One of the best ways to help you with your practicing is to video yourself. Not only can you play it back and check your technique, but you can also check you focused on achieving whatever goal you set yourself. Your progress will speed up. You’ll spot all the mistakes beginners often make. Your technique will get better, faster. You’ll produce a nicer sound. Oh, and did I say the speed of your progress will rocket you from a beginner to an intermediate player in no time!
Out of all these tips on how to learn classical guitar, this one is the thing that can make a massive difference fast.
Learn To Read Music
Just because these tips on learning the classical guitar are free, doesn’t mean they are easy! Another thing that sets classical guitar apart from the electric and acoustic guitar is that classical guitarists don’t use TAB. They only read notation.
So if you want to learn classical then you must get to grips with notation.
Whilst the thought of doing this does scare many new guitarists, learning to read music is a skill that once you have it, stays with you for life. Yes, it’s a steep learning curve. Yes, learning to read music is difficult. But it’s not impossible. Just treat it as a separate skill.
Learning the classical guitar, and learning to read music ARE separate skills. Of course, they are linked, but they require a different set of skills and a different way of thinking.
Watch a YouTube video about notation. Set aside a portion of every practicing session to improving your music reading.
Is classical guitar hard to learn? Yes, I know it’s hard, and as a beginner, it feels like a hurdle you’ll never be able to leap over. But be patient and stick with notation. It may feel slow going, especially when you compare yourself to those learning from TAB, but here’s the best thing about notation. It’s a much better system to learn because it makes you a better musician.
Notation teaches you about rhythm, duration, articulation, and pitch and TAB can only handle pitch.
Learning notation will also give you the ability to talk to any other instrumentalist that uses notation whereas TAB is only for guitar and bass players.
It’s a longer road to travel but it’s one of the most valuable skills you can learn as a classical guitarist!
Learning an instrument like the classical guitar is a lot like going exploring. It only truly feels like it’s been worth it when you find something new.
However, to find new things you have to look in new places, listen to new things and speak to new people.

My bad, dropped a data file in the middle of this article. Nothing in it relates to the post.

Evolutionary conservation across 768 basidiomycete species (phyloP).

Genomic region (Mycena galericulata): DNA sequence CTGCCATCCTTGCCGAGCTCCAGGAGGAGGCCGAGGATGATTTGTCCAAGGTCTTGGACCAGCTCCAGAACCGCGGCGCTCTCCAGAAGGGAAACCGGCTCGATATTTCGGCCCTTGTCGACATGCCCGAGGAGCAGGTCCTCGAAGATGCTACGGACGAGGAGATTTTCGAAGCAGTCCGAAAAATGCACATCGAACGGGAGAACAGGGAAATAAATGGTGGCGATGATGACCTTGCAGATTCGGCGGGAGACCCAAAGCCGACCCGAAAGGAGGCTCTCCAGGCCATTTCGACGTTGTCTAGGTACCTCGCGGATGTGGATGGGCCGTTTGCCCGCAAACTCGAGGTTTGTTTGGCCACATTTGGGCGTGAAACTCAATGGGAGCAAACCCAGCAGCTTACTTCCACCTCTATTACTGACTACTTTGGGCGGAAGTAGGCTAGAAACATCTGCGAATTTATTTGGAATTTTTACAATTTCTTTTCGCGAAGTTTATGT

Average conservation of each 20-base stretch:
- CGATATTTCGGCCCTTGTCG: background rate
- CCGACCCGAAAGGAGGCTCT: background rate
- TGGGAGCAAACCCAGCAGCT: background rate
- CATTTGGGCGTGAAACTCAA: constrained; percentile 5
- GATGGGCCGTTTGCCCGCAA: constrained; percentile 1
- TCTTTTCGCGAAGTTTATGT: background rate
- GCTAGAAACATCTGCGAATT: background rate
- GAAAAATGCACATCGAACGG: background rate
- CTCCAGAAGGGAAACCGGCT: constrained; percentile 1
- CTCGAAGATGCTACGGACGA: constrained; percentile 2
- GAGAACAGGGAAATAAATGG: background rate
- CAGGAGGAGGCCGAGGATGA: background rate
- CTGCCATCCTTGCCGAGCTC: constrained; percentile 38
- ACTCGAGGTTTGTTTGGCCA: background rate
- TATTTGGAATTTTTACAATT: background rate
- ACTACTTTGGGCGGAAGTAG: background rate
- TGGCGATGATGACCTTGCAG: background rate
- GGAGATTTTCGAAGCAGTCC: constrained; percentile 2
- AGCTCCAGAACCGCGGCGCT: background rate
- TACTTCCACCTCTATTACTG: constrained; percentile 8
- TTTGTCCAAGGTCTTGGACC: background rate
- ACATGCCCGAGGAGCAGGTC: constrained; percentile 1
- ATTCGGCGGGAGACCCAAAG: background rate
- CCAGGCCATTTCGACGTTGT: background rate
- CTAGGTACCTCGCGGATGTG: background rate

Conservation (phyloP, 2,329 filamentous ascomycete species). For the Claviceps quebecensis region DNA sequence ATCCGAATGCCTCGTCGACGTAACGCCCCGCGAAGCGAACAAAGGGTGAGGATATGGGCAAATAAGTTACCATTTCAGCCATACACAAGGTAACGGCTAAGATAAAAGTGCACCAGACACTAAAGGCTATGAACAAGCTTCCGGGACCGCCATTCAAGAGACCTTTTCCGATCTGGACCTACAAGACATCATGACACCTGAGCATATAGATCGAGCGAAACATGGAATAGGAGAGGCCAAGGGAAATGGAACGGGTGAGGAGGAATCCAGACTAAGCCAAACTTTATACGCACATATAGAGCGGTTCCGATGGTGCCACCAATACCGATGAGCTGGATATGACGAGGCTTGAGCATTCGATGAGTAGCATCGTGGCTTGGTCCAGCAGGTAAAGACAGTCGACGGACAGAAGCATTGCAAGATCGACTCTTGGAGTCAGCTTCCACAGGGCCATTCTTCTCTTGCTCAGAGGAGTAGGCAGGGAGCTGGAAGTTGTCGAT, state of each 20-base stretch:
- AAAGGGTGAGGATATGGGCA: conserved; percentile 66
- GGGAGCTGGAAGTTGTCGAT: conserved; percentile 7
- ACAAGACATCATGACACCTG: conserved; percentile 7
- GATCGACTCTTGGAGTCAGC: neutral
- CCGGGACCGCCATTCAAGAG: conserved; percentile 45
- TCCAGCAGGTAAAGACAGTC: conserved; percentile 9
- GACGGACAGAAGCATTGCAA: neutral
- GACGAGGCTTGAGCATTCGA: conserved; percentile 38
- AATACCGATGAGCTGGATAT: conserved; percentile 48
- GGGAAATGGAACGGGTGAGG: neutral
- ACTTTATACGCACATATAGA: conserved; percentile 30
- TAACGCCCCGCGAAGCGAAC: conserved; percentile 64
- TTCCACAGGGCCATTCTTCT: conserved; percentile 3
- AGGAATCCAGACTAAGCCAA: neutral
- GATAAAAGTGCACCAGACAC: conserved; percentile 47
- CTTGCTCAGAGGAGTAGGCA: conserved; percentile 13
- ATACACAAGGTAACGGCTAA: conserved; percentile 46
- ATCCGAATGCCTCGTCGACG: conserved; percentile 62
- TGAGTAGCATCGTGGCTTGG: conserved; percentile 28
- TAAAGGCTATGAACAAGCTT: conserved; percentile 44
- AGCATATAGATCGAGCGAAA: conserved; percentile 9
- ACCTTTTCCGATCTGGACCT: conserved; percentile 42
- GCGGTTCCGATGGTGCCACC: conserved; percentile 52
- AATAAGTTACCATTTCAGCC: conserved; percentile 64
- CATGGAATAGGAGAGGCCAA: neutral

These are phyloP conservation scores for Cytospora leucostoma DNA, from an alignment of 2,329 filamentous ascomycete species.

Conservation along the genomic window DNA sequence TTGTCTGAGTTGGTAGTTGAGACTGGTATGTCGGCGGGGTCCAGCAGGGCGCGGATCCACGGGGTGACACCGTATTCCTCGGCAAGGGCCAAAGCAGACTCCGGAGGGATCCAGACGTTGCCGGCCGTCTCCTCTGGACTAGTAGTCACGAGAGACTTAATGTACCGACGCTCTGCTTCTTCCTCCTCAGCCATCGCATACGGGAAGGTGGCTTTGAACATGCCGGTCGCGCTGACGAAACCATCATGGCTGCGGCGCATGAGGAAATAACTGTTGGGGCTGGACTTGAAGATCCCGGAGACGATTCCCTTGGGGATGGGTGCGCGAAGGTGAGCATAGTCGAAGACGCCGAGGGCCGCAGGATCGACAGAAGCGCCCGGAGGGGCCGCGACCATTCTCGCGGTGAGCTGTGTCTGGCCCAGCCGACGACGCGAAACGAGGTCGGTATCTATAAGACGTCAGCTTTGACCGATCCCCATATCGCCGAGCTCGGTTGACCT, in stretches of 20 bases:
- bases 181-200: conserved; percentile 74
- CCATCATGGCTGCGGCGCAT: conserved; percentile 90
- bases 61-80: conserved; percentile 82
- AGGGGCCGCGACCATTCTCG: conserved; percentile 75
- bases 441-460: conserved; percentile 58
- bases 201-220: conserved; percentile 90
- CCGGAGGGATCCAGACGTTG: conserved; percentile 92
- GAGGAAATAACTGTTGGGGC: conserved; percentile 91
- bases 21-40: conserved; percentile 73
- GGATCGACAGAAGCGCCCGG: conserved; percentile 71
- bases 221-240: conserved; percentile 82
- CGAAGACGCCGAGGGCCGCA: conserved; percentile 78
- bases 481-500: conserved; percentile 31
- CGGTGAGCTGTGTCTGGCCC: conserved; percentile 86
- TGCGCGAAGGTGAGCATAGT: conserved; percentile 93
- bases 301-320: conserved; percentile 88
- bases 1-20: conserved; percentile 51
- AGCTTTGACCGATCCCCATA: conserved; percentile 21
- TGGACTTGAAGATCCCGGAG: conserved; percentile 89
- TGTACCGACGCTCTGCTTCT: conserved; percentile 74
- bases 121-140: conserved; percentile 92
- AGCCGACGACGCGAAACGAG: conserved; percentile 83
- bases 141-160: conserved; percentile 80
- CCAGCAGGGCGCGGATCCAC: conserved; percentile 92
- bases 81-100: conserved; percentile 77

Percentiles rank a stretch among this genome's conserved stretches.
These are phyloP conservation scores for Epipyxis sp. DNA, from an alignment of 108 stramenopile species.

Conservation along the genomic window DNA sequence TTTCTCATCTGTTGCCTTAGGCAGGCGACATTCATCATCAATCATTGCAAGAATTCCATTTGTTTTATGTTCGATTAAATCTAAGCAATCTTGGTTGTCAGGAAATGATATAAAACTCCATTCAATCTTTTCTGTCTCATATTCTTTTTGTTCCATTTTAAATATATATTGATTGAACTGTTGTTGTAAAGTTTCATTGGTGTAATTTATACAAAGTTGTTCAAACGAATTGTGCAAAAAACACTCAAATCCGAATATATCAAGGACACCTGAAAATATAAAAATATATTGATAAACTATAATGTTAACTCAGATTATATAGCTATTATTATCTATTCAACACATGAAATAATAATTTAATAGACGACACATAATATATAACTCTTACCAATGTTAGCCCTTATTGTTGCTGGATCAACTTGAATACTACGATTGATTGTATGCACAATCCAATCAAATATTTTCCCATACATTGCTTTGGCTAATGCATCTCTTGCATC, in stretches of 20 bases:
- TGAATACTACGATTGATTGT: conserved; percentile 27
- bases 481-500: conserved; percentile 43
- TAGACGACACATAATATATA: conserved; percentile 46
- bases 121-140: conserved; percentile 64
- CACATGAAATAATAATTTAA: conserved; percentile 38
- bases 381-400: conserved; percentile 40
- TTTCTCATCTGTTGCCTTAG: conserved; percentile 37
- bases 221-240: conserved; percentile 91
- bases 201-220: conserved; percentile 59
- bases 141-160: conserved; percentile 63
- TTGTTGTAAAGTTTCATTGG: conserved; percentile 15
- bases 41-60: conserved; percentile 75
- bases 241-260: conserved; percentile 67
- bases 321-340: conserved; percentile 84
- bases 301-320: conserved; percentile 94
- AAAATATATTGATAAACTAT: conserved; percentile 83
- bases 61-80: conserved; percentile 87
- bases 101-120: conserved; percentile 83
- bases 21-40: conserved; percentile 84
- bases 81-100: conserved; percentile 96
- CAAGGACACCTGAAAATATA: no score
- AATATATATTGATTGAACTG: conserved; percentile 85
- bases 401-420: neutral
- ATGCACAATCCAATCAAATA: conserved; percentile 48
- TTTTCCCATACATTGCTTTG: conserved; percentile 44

A great way to do this is by engaging with the classical guitar community via a regular magazine, online forum or YouTube channel. Our Ted’s List Facebook VIP Group has a lot of guitarists that support each other; so come and join that.
A magazine, for example, will have new columns and tips for you to read each month and many of the writers give out small weekly lessons complete with new exercises to try and music to listen to.
Online forums will have debates between different guitar players on a wide range of topics. Watch out though. These can get pretty heated sometimes!
And a good YouTube channel will post new videos each week for you to work through.
Learning new things will broaden your horizons and keep you motivated to improve.
Don't Just Learn Scales
Don’t just learn scales, chords, arpeggios, and exercises – learn music.
This might sound like a contrary point. Especially after I’ve spent large portions of this article stressing the importance of scales, chords, arpeggios, and the like. But don’t get me wrong. I’m not trying to say those things are bad.
What I’m saying is they’re stepping stones to something bigger. Start playing new chords in your practice sessions.
To be able to play actual pieces of music.
Learning to play songs in a group or on your own is ultimately the destination where many, if not all, aspiring musicians want to end up.
Playing actual songs with others or performing solo gives you a new and challenging context to put yourself in. It’s a much harder test of your mettle but it’s also one that is far more rewarding in the long run.
You’ll learn the most by having this performance-based context to apply your hard-earned knowledge gained from hours of practice and you’ll have a great time entertaining your friends with the great songs you can play.
Learn classical guitar - top 10 tips
Now, do you have to follow all ten of these tips to learn the classical guitar effectively? No, of course not.
Like everything in life, moderation is key. These tips on how to start learning classical guitar are meant to help you create your own style of learning. Your own road map.
Don’t expect to become a professional overnight. The journey from being a beginner to a pro is a long one. If you enjoy the journey, you’ll end up staying on the road for longer. So try extra hard to enjoy the journey.
Find music you love.
Give yourself small goals which you can achieve with relative ease.
Remember that all beginners go through what you’re going through, so keep the faith, focus on having fun, try your best to be as musical as possible, and just enjoy playing incredible music.
P.S. If you’re looking for more tips, we have created a 21 Guitar Tips For Beginners article that you’ll enjoy!